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The German cellist Tanja Tetzlaff performs J.S. Bach’s Cello Suites Nos. 4 to 6 amid natural surroundings devastated by climate change. Beauty confronts its own destruction.
Do we really want to watch without lifting a finger?


Melting glaciers, desertified landscapes, flooded communities: climate change is having an alarming impact even in Europe. What are we humans doing to this wonderful planet?

Aghast at the depredation and destruction of our unique ecosystems, the renowned German cellist Tanja Tetzlaff wants to ask Nature for forgiveness. She will travel with her instrument to places in Europe where climate change has already become reality and visibly dealt severe wounds. Surrounded by sometimes bizarre scenery, she will perform Johann Sebastian Bach’s Cello Suites Nos. 4 to 6, contrasting them with works specially composed for her by Thorsten Encke. She levels accusations, stokes resistance and touches us with her virtuoso playing. The beauty of the music stands in sharp contrast to the often-dramatic images of damaged Nature, combatting the finality of destruction. A moving musical and visual plea for greater care and humility toward the beauty of our planet – at once ravishing and disturbing.


Human beings are capable of creating objects of timelessly
moving beauty: paintings, sculpture, architecture, compositions, literature … Yet, at the same time, we are recklessly imperilling and destroying our own world with all its natural and cultural treasures. Often it is sheer greed and heedlessness that drives the exploitation of the planet, annihilating entire ecosystems and allowing madcap climate change to spin out of control.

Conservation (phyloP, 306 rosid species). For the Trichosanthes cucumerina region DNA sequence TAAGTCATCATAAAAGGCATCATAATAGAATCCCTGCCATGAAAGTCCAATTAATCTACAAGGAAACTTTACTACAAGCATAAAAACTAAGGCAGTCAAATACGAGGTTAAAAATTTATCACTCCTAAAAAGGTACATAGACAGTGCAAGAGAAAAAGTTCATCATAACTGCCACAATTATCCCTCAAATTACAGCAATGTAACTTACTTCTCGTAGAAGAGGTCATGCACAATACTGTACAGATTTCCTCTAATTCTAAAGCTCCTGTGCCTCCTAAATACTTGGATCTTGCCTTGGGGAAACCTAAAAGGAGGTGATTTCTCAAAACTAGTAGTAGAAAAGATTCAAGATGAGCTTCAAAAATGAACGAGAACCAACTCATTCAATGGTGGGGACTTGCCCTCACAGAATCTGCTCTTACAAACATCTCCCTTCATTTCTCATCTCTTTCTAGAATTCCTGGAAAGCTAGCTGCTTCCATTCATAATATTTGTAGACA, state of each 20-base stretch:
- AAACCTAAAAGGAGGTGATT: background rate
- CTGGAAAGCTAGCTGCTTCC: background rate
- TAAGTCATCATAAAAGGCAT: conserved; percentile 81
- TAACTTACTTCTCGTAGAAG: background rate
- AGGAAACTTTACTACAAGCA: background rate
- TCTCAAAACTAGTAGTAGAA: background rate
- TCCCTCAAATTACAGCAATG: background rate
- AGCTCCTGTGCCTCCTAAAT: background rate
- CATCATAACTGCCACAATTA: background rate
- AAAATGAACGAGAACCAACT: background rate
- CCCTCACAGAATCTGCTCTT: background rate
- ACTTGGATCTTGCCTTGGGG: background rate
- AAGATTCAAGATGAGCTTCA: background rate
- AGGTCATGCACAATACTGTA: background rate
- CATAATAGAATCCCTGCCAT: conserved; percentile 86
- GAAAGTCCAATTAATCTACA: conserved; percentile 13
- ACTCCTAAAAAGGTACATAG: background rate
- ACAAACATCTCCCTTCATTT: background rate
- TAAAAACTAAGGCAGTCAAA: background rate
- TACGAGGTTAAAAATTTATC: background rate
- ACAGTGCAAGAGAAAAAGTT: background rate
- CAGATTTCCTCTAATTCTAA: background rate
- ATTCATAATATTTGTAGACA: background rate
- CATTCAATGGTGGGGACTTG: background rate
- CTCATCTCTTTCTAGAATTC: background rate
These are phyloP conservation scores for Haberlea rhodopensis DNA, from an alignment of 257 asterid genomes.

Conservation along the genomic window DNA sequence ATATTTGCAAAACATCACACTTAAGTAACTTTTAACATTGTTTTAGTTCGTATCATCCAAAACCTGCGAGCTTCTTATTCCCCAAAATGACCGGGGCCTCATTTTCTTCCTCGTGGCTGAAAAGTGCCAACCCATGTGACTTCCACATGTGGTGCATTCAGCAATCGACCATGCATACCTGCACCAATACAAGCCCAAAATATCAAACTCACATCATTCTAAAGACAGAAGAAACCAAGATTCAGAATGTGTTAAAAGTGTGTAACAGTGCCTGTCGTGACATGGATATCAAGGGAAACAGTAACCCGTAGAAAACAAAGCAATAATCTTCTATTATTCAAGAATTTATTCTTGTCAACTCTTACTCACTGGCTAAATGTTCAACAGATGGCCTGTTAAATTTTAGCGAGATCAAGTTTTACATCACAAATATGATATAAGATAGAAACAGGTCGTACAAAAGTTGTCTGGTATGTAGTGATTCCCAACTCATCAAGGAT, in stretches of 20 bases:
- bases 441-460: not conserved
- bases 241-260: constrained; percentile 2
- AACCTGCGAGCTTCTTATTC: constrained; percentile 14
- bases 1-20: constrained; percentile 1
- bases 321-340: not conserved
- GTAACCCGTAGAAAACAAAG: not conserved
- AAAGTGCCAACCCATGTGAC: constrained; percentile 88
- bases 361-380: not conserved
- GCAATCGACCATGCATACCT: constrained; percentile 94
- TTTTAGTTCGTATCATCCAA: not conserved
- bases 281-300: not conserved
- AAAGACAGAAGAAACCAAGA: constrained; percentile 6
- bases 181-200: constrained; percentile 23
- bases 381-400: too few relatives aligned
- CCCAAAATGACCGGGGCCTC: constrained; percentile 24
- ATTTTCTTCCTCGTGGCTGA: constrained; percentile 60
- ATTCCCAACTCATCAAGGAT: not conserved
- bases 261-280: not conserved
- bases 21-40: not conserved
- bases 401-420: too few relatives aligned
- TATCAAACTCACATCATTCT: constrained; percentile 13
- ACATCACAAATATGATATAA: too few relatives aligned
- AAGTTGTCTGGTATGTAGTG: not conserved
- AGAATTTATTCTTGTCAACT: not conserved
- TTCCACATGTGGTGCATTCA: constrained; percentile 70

It makes me sad to witness how the destruction of Nature threatens not only the beauty of our world but our civilization and culture. Geopolitical crises and wars beckon as our human habitats shrink. We have to realize that the impact of climate change on our social and political culture will be vast.
And what losses do we face when cultural sites are no longer tended and the practice of art is no longer supported? When we are no longer strengthened and encouraged by the sublimity of great art? It is precisely during crises that we humans need the empowering forces of art to help us rise above ourselves in difficult times.

With this in mind, I want to humbly lower my eyes and apologize to Nature – in the midst of Nature herself. I will travel with my cello
to various European landscapes already visibly damaged by climate change. There I want to play music to the endangered environment – and to ask for forgiveness. With the most magnificent music one can imagine: Johann Sebastian Bach’s Cello Suites Nos. 4 to 6.
In its essence, I find Bach’s music equivalent to intact Nature.
No note is superfluous; each note is in its proper place; everything perfectly coheres. Just as in Nature, when left to itself rather than being exploited. Here, too, everything has its place – every landscape, every living being, every movement.

When I play Bach, I feel the dancing motions of water, wind and trees. I actually visualize them in my mind’s eye. To me, his Cello Suites are Nature metamorphosed into sound. That is why I have chosen these pieces – in order to perform them in our damaged natural surroundings, using them to ask for forgiveness and to give comfort.

My concert film is intended to touch and arouse people.
Not least, I want it to be a concert experience that allows us to perceive Bach’s Cello Suites in a wholly new light.

Tanja Tetzlaff

suites for a suffering world

Presented by Tanja Tetzlaff | Glenn Gould Bach Fellow 2021-23
made possible through the Glenn Gould Bach Fellowship of the City of Weimar
supported by the Philip Loubser Foundation in Cooperation with the Thuringian  Bach weeks:

creative team

idea: Tanja Tetzlaff

concept: Tanja Tetzlaff, Stéphan Aubé, Alix François Meier, Michael Bessert

director: Stéphan Aubé

production: Alix François Meier

text & layout: Michael Bessert